Korsakoffs syndrome – a form of alcohol related dementia
Mourning – the culturally patterned expression of grief or the rituals surrounding a death or significant loss.
Non-striving – not always needing to strive for particular outcomes, or to make things right.
Palliative care – “the active holistic care of patients with advanced progressive illness. Management of pain and other symptoms, and provision of psychological, social and spiritual support is paramount. The goal of palliative care is achievement of the best quality of life for patients and their families. Many aspects of palliative care are also applicable earlier in the course of the illness in conjunction with other treatments.” National Council for Palliative Care, 2017
Parallel planning – an approach which considers various options for care, taking into account different things that might happen. Talking about these options means that people have the chance to discuss what is important to them and what they would like to happen if they became very unwell. Hoping for the best (‘planning for life’) while also planning for the worst (deterioration or death) may enable a good quality of life to be achieved, and plans to be put in place in case the person should become ill.
Personal care plans – are an important part of palliative care that helps to preserve a person’s autonomy and choice by documenting their personal needs and wishes should their condition deteriorate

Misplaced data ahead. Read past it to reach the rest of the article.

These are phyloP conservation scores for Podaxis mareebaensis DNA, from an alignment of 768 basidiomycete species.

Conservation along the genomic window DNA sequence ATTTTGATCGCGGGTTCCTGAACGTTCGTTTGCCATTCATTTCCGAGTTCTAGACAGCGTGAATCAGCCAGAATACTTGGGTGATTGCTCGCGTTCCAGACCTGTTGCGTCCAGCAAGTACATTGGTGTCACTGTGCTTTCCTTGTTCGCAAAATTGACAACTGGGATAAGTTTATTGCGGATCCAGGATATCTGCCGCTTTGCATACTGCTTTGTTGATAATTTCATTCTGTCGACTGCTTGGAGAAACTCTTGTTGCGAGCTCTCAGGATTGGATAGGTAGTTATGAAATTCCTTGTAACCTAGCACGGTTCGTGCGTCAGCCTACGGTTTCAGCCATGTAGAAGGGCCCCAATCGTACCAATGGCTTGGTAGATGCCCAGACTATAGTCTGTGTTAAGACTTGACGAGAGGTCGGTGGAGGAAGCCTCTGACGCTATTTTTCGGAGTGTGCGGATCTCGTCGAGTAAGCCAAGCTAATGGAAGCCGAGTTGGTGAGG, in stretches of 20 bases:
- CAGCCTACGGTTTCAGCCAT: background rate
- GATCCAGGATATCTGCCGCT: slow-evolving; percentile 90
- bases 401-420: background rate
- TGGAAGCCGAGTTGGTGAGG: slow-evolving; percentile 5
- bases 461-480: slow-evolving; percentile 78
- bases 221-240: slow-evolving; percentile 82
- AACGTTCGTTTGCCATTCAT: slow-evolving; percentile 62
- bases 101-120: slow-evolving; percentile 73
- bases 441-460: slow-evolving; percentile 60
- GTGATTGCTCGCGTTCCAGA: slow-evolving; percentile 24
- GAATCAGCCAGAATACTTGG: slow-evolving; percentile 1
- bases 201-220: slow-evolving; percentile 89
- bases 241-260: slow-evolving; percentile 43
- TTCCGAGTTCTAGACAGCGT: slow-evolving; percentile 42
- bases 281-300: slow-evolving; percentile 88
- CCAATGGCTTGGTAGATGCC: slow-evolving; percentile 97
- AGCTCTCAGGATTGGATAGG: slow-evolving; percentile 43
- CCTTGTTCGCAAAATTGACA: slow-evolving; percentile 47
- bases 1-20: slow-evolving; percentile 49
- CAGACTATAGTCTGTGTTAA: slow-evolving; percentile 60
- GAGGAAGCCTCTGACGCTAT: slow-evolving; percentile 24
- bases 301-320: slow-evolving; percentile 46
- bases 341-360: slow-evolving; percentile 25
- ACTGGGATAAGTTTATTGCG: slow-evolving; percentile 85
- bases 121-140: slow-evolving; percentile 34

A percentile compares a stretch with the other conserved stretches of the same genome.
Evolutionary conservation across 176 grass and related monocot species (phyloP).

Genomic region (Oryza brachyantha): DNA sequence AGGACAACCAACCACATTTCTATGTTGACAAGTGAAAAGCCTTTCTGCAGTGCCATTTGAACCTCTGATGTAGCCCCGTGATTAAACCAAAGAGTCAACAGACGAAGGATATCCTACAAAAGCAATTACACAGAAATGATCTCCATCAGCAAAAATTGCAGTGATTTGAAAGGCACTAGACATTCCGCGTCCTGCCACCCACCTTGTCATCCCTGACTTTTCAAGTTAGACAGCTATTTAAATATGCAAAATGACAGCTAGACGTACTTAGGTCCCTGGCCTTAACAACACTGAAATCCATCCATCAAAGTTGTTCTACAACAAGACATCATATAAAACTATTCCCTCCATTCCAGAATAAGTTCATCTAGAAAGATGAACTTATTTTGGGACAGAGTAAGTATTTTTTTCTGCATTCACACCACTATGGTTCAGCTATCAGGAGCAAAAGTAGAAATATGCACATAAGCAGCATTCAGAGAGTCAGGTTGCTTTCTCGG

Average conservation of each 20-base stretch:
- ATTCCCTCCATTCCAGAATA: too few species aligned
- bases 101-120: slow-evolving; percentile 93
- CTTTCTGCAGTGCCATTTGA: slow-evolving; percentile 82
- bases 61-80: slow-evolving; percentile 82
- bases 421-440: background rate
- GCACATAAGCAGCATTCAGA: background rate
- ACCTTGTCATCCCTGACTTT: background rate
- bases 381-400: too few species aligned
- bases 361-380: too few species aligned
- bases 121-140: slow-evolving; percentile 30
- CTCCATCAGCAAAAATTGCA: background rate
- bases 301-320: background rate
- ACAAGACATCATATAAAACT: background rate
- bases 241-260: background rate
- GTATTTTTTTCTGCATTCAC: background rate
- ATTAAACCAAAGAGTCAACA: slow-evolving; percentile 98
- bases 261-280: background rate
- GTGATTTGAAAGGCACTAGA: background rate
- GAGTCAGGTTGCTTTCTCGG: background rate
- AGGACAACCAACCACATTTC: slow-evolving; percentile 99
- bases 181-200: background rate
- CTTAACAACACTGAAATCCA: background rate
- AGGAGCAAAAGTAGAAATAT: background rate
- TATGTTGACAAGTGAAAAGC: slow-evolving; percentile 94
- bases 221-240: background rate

Prognosis – the likely outcome of a disease and, in the case of terminal illnesses, will include an estimated length of time a person has left to live. Some people do not wish to be told this, and medical teams may underestimate or overestimate it. However it is a useful guide when planning the person’s care.
Self-care – any activity we engage in on a regular basis to minimise stress, and maintain physical, mental and emotional wellbeing. Its aim is to help us to take care of our physical and psychological health, and achieve equilibrium across our personal and work lives.
The recovery model of care – focusing on helping people move out of homelessness and into independent living
The two-stage test (to assess capacity)- Under the Mental Capacity Act (2005), in order to decide whether an individual has the capacity to make a particular decision 2 questions must be answered. It is referred to as the two-stage functional test.
Trajectory – see disease trajectory.
Traumatic grief – when someone we care about dies in a sudden, and/or traumatic situation the common grief reactions we are likely to experience can become more intense. In this situation there is often no opportunity to prepare for the bereavement by saying goodbye, or completing unfinished business. This can mean additional difficulties may occur and the grief reactions may be more intense.
Wernicke encephalopathy – is a result of vitamin B deficiency and usually develops suddenly, often after abrupt and untreated withdrawal from alcohol. It can present with symptoms including confusion, disorientation, memory loss, poor balance or, changes to the eyes or vision, hallucinations or unsteadiness.
ADRT – Advanced Decision to Refuse Treatment
ACP – advance care planning
CHC – continuing healthcare (funding)/NHS continuing healthcare (funding)
CPR – cardiopulmonary resuscitation
DNACPR – do not attempt resuscitation (order)
IMCA – independent mental capacity advocate
IVDU – intravenous drug user
LPA – lasting power of attorney
MCA – Mental Capacity Act 2005
MDT – multidisciplinary team
MND – motor neurone disease
NLM – node link mapping
PHB – personal health budget